Reputation and Stereotype
Entrepreneurs who are American, Israeli, Japanese, Chinese, Jews, Marwari, Gujarati or Telugu conjure a pre-set image before we meet them. There is a stereotype persona in our minds before we meet or deal with them. We do stereotyping because it is easier to remember. Capture the common traits and bundle them together. Politician reacts differently from a priest. Angry young man should look like Amitabh Bachchan. A collegian is never convinced on investing. A 40-year-old can’t play cricket well. Stock market is a gambling den. And many more.
In all probability, you may react differently while dealing with a businessman from Mumbai or Delhi or Kolkata due to your past experience. Same is the reason why some credit card brands politely refuse you a credit card when they see your residential address belonging to certain pin codes. It is stereotyping at work! Look for common traits and decide!
Something that has been the mandate in positioning the brands through advertising. Thanda Matlab Coca Cola. Lifebouy for Health, Saffola for Heart Care, Just Do It, I am Loving It etc. Brands try to occupy space in your brain through specific offering, usually emotional. Hundreds of crores are spent by the political parties to catch attention of voters to be a stereotype of a particular line of thought among the electorate. Just close your eyes and associate one word with each political party. That is your stereotype for that political party and will vote according to what you like.
That comes close to creating a reputation through PR. One tries to create a positive impression in stakeholders’ mind through numerous acts and examples. And the efforts are done for a long period as it takes time to build the reputation. Amplify the message to stakeholders through media. The dictionaries define reputation as the set beliefs or opinions that are generally held about you and stereotype as a widely held but fixed and oversimplified image or idea of a particular type of person or thing.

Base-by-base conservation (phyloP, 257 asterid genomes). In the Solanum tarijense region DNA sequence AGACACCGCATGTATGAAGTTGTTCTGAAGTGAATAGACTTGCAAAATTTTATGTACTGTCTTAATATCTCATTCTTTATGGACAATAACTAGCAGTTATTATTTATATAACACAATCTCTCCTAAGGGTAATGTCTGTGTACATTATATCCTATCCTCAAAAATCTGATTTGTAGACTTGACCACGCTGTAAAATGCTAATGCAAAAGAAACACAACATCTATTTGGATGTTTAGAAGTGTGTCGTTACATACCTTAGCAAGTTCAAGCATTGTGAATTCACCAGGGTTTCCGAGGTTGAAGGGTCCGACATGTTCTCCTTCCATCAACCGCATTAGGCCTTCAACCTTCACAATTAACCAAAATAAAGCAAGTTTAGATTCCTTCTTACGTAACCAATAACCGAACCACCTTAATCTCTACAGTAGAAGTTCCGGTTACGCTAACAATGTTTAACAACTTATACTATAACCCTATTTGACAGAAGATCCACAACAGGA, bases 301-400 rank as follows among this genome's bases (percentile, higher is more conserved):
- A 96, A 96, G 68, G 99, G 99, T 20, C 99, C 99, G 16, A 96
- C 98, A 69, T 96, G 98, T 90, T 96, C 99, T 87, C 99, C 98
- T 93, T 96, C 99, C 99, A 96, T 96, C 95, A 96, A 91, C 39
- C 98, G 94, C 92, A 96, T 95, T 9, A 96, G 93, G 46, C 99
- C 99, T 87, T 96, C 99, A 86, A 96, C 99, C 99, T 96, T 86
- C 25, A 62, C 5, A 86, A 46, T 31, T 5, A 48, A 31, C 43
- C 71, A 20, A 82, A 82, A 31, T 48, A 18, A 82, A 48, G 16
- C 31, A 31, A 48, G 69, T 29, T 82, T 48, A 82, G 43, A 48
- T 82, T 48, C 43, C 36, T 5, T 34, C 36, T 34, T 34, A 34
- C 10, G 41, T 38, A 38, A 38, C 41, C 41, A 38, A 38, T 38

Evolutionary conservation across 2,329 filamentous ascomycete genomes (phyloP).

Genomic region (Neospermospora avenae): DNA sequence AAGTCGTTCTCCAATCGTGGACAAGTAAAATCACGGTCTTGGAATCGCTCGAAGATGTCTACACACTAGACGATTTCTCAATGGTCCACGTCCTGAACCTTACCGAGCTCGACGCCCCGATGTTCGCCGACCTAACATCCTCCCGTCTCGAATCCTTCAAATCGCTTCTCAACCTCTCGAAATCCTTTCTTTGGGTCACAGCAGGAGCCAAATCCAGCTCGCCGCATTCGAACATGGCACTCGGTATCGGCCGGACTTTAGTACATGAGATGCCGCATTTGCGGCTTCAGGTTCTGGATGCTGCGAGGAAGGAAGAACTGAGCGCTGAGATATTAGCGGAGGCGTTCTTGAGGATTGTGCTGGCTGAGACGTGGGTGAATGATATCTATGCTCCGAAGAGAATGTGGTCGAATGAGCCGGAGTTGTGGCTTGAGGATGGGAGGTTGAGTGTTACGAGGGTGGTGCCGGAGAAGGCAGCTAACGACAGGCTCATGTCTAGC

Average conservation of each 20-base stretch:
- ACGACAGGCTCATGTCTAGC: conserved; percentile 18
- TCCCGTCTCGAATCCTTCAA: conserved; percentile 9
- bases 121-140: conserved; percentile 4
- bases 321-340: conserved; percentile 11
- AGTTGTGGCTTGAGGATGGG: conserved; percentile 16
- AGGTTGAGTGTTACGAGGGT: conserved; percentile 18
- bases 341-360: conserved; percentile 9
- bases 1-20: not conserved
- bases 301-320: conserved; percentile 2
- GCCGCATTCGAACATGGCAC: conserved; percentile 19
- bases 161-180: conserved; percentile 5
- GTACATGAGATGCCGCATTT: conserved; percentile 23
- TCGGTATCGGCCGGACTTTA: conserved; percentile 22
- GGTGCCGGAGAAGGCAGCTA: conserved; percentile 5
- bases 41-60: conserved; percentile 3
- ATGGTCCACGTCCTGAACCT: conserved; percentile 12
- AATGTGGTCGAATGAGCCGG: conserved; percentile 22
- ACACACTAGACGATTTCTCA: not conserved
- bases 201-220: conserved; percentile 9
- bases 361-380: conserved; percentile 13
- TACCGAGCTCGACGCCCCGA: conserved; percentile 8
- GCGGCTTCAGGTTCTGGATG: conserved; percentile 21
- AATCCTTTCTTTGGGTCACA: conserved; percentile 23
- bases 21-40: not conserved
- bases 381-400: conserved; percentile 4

I, for one, cannot differentiate the two on end-results. The difference essentially is in the process: while building reputation is a conscious and genuine attempt to create a positive aura, stereotype is more of a fait acompli as control over moulding it is limited. The same stereotype can mean different things to different individuals based on their relationships. Being a ‘religious person’ as stereotype can mean different for different communities. Reputation of a ‘religious person’ is a deliberate effort aimed at achieving a specific objective.
In other words, reputation is one that you do for yourself to slot in others’ mind. Stereotype is given by others to slot you in their mind.